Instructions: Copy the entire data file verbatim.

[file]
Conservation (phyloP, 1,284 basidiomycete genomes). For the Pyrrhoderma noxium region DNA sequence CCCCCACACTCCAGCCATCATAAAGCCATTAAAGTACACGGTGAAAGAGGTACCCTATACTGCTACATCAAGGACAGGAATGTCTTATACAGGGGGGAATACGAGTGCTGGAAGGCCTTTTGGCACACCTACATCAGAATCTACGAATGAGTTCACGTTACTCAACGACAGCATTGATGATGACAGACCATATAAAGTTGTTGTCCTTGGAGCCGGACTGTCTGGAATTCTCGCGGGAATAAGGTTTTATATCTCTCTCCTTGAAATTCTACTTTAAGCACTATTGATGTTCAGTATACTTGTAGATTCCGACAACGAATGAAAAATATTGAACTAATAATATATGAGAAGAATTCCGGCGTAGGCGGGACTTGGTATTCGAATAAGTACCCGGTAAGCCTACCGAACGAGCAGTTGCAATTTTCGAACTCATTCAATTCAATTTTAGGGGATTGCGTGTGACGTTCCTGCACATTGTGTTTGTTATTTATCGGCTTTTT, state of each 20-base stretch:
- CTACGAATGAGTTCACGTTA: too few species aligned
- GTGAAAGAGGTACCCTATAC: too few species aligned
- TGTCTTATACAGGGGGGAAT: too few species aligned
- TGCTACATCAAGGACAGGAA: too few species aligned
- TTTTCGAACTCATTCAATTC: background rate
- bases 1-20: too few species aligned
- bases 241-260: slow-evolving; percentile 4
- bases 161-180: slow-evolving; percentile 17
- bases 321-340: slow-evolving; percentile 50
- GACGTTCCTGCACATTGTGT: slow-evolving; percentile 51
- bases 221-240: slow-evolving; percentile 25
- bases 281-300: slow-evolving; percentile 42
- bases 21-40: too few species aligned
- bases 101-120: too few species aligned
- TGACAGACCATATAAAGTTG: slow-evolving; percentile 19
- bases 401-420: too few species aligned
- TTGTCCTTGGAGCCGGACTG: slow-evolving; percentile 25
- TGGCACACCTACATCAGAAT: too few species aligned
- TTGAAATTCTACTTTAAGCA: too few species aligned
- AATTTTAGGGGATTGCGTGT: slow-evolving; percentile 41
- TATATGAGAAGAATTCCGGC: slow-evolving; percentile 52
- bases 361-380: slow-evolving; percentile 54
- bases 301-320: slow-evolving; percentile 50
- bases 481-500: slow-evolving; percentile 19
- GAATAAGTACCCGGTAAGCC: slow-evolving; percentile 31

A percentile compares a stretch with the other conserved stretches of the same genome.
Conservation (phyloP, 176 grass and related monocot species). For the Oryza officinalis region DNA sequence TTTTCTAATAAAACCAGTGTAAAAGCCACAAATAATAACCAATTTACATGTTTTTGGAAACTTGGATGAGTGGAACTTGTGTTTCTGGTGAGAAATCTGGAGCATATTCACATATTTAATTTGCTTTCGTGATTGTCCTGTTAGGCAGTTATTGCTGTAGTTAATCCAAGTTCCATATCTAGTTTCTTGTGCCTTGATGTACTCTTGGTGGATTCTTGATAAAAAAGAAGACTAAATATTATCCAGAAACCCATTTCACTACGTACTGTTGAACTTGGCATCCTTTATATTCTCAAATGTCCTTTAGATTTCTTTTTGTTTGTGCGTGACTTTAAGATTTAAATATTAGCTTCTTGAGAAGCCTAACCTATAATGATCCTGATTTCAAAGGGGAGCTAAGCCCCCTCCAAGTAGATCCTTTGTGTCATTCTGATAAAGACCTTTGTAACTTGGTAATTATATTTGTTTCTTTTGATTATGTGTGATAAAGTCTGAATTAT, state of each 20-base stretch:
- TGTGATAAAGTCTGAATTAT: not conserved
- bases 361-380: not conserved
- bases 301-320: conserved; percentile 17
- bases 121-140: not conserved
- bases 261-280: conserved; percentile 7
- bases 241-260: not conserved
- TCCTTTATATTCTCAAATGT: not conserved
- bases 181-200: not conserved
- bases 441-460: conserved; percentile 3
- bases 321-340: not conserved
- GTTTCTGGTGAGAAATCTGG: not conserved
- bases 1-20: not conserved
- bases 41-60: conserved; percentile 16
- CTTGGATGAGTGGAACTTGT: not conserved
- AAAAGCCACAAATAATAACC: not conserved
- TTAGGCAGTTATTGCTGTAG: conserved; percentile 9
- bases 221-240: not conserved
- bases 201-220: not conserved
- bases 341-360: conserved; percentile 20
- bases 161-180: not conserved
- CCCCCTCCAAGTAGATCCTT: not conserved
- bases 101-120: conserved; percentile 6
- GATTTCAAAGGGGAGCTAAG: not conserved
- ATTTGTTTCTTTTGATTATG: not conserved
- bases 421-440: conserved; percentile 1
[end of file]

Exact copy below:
Conservation (phyloP, 1,284 basidiomycete genomes). For the Pyrrhoderma noxium region DNA sequence CCCCCACACTCCAGCCATCATAAAGCCATTAAAGTACACGGTGAAAGAGGTACCCTATACTGCTACATCAAGGACAGGAATGTCTTATACAGGGGGGAATACGAGTGCTGGAAGGCCTTTTGGCACACCTACATCAGAATCTACGAATGAGTTCACGTTACTCAACGACAGCATTGATGATGACAGACCATATAAAGTTGTTGTCCTTGGAGCCGGACTGTCTGGAATTCTCGCGGGAATAAGGTTTTATATCTCTCTCCTTGAAATTCTACTTTAAGCACTATTGATGTTCAGTATACTTGTAGATTCCGACAACGAATGAAAAATATTGAACTAATAATATATGAGAAGAATTCCGGCGTAGGCGGGACTTGGTATTCGAATAAGTACCCGGTAAGCCTACCGAACGAGCAGTTGCAATTTTCGAACTCATTCAATTCAATTTTAGGGGATTGCGTGTGACGTTCCTGCACATTGTGTTTGTTATTTATCGGCTTTTT, state of each 20-base stretch:
- CTACGAATGAGTTCACGTTA: too few species aligned
- GTGAAAGAGGTACCCTATAC: too few species aligned
- TGTCTTATACAGGGGGGAAT: too few species aligned
- TGCTACATCAAGGACAGGAA: too few species aligned
- TTTTCGAACTCATTCAATTC: background rate
- bases 1-20: too few species aligned
- bases 241-260: slow-evolving; percentile 4
- bases 161-180: slow-evolving; percentile 17
- bases 321-340: slow-evolving; percentile 50
- GACGTTCCTGCACATTGTGT: slow-evolving; percentile 51
- bases 221-240: slow-evolving; percentile 25
- bases 281-300: slow-evolving; percentile 42
- bases 21-40: too few species aligned
- bases 101-120: too few species aligned
- TGACAGACCATATAAAGTTG: slow-evolving; percentile 19
- bases 401-420: too few species aligned
- TTGTCCTTGGAGCCGGACTG: slow-evolving; percentile 25
- TGGCACACCTACATCAGAAT: too few species aligned
- TTGAAATTCTACTTTAAGCA: too few species aligned
- AATTTTAGGGGATTGCGTGT: slow-evolving; percentile 41
- TATATGAGAAGAATTCCGGC: slow-evolving; percentile 52
- bases 361-380: slow-evolving; percentile 54
- bases 301-320: slow-evolving; percentile 50
- bases 481-500: slow-evolving; percentile 19
- GAATAAGTACCCGGTAAGCC: slow-evolving; percentile 31

A percentile compares a stretch with the other conserved stretches of the same genome.
Conservation (phyloP, 176 grass and related monocot species). For the Oryza officinalis region DNA sequence TTTTCTAATAAAACCAGTGTAAAAGCCACAAATAATAACCAATTTACATGTTTTTGGAAACTTGGATGAGTGGAACTTGTGTTTCTGGTGAGAAATCTGGAGCATATTCACATATTTAATTTGCTTTCGTGATTGTCCTGTTAGGCAGTTATTGCTGTAGTTAATCCAAGTTCCATATCTAGTTTCTTGTGCCTTGATGTACTCTTGGTGGATTCTTGATAAAAAAGAAGACTAAATATTATCCAGAAACCCATTTCACTACGTACTGTTGAACTTGGCATCCTTTATATTCTCAAATGTCCTTTAGATTTCTTTTTGTTTGTGCGTGACTTTAAGATTTAAATATTAGCTTCTTGAGAAGCCTAACCTATAATGATCCTGATTTCAAAGGGGAGCTAAGCCCCCTCCAAGTAGATCCTTTGTGTCATTCTGATAAAGACCTTTGTAACTTGGTAATTATATTTGTTTCTTTTGATTATGTGTGATAAAGTCTGAATTAT, state of each 20-base stretch:
- TGTGATAAAGTCTGAATTAT: not conserved
- bases 361-380: not conserved
- bases 301-320: conserved; percentile 17
- bases 121-140: not conserved
- bases 261-280: conserved; percentile 7
- bases 241-260: not conserved
- TCCTTTATATTCTCAAATGT: not conserved
- bases 181-200: not conserved
- bases 441-460: conserved; percentile 3
- bases 321-340: not conserved
- GTTTCTGGTGAGAAATCTGG: not conserved
- bases 1-20: not conserved
- bases 41-60: conserved; percentile 16
- CTTGGATGAGTGGAACTTGT: not conserved
- AAAAGCCACAAATAATAACC: not conserved
- TTAGGCAGTTATTGCTGTAG: conserved; percentile 9
- bases 221-240: not conserved
- bases 201-220: not conserved
- bases 341-360: conserved; percentile 20
- bases 161-180: not conserved
- CCCCCTCCAAGTAGATCCTT: not conserved
- bases 101-120: conserved; percentile 6
- GATTTCAAAGGGGAGCTAAG: not conserved
- ATTTGTTTCTTTTGATTATG: not conserved
- bases 421-440: conserved; percentile 1